29 April 2006

Footnotes to '4 Mis-Guided Tours'

'The problem of shopping' (facilitated by Cathy Turner)

The notion of 'making strange' may have been most comprehensively theorised by Socialists, but Capitalism has borrowed a few tricks. Supermarkets regularly rearrange the aisles so that we see a range of new goods for the first time. If we turn shopping into a drift, we may end up simply buying a different selection of tat.

On the other hand, shopping isn't just about shopping. India Knight has written about its connection with nurturing and, for many of us, it's a social activity. For women, it has often been a safe way of drifting, of being in the city alone.

So how do we make shopping into a drift without being caught up in its consumer flows? Our experience at the ICA suggested it's a little hit and miss, that there is also pleasure in drifting with a new current, designed for a different shopper. We exchanged shopping habits - two young men shopped for baby's clothes while I looked in vain for an Oxfam shop around Leicester Square. Some of us came across a supermarket where British food and London souvenirs were labelled and sold in Japanese. Eights months pregnant, I contemplated going into a dance shop and asking to try on a tutu, but did not quite dare. Like most drifts, time is probably needed to ease into it, find a sense of direction in the very lack of direction. We might have looked at shops as curiosities or museums. We might have tried standing still, without bag or purse, in a shopping mall. We might have tried leaving clothes in changing rooms and buying presents for the city.

We didn't crack the problem of shopping. In some ways we enjoy it too much. But there must be something creative here, I think, that we could disentangle from the media manipulation and hard sell. Perhaps an important rule for the 'situationist shopper': no money changes hands.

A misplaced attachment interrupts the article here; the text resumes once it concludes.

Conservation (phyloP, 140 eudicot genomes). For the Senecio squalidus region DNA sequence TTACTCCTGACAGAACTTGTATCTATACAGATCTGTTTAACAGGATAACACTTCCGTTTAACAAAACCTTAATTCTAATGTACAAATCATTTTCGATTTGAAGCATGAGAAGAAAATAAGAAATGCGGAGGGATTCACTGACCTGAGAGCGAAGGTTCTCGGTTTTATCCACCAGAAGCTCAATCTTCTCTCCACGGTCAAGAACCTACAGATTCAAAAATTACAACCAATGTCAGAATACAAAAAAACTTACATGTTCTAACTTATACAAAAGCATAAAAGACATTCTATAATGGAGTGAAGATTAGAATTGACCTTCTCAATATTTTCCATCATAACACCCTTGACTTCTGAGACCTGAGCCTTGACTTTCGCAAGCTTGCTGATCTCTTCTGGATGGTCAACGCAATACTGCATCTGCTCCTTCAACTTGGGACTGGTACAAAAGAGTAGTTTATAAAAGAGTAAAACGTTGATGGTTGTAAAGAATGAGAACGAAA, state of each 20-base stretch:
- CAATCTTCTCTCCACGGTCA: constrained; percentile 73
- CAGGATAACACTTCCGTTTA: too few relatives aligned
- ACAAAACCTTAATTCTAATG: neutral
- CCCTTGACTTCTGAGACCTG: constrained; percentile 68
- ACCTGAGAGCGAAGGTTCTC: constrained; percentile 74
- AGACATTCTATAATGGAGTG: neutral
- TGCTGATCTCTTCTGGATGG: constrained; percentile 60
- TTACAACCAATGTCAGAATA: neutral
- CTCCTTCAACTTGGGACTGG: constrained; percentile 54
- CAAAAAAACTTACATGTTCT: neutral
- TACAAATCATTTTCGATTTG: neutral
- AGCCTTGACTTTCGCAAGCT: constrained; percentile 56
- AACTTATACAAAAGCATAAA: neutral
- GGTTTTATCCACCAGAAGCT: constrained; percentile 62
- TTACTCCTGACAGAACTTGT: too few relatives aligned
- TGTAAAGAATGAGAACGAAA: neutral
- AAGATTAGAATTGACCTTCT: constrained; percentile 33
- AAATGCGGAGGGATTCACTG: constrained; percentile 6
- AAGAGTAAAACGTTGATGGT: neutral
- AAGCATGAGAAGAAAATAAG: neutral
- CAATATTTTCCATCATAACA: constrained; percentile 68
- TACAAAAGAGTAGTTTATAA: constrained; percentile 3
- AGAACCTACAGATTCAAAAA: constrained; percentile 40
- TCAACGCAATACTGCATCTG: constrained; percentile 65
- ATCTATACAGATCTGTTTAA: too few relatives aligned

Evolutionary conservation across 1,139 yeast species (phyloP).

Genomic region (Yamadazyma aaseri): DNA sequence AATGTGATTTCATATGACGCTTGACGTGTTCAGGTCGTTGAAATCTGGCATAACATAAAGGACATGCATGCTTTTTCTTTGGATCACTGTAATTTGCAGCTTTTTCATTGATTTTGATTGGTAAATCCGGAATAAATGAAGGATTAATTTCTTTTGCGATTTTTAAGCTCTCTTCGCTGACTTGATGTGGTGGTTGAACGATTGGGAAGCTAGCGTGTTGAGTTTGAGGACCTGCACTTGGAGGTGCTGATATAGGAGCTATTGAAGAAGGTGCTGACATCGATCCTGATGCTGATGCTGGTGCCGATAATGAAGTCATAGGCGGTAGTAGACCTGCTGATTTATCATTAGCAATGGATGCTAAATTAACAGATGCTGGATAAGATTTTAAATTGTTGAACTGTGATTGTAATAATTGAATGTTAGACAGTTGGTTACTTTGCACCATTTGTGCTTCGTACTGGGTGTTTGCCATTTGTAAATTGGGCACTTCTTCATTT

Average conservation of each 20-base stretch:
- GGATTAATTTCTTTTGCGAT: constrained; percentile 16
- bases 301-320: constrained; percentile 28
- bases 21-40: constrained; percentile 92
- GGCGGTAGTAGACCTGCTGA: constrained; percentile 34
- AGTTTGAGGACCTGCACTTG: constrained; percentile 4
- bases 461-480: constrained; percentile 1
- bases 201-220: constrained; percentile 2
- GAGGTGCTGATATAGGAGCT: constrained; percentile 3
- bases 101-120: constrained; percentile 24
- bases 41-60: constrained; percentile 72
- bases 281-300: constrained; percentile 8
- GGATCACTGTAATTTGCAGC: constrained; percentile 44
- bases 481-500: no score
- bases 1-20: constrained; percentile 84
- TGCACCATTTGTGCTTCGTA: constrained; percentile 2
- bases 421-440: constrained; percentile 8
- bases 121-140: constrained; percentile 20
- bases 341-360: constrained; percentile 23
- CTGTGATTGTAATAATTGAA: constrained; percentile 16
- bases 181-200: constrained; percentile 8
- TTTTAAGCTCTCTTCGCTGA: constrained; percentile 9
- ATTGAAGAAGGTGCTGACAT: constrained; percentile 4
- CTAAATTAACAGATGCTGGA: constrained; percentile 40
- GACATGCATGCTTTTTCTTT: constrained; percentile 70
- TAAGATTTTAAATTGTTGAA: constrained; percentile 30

'Out of place' (facilitated by Stephen Hodge)

Outside the ICA, I play a poor quality recording, made on my PDA in the same spot a couple of weeks earlier. The recording is of a group of French students who had been waiting to embark on a guided tour of central London. My grasp of French is awful, and I'd hoped that someone would be able to translate the playful cries of the French children. 'Who can speak French?' I ask. No-one in the party, it seems.

As a warm-up, we walk to Trafalgar Square, looking for 'wormholes to elsewhere'. When we get there, we find that Nelson himself is elsewhere, completely wrapped Christo-like for cleaning or renovation.

The plan is to overlay a map of Paris (city of the artist-walker) onto a map of central London, and to look for coincidental references to Paris as we walk. To kick-start us, I distribute maps and suggest that we take an Waterloovian step, by superimposing the Cour Napoléon (which surrounds the pyramid outside the Louvre) over Nelson's column. We spend some time experimenting with tactics for rotating the maps, whilst keeping Napoléon on top of Nelson. One position results in an almost perfect match between the Avenue de l'Opéra and Charing Cross Road. Another allows us to flood Whitehall and Downing Street with the Seine. Another places the Pompidou Centre over Buckingham Palace. A further option lines up the Royal Academy of the Arts with the Musée d'Orsay.

We divide into two groups and head for the Musée d'Orsay, one group planning to cross the Seine on the Pont Royal, and the other on the Pont du Carrousel. Armed with chalk and an English-French dictionary, we agree to speak in French as we go...

[ This walk is blogged by Rodcorp here ]

'Scales' (facilitated by Simon Persighetti)

Using the SCALES walk from A Mis-Guide To Anywhere, the group of 15 participants began outside the ICA by measuring the outlines of their bodies with lengths of string that were then cut to the correct anatomical lengths and extended down The Mall to Admiralty Arch. The instruction to 'walk the dimensions of your body' was thus extended by sharing and walking the total dimensions of the whole group's body outlines.

The issue of scale extended our perceptions of the immediate environment, particularly in such a monumental and officially proscribed zone. St James' Park, for example, is a pleasure ground governed by a vast menu of prohibition. Even the taking of photographs of flowers is regarded with suspicion, as the whole park and its associative elements are officially regarded as the property of the crown.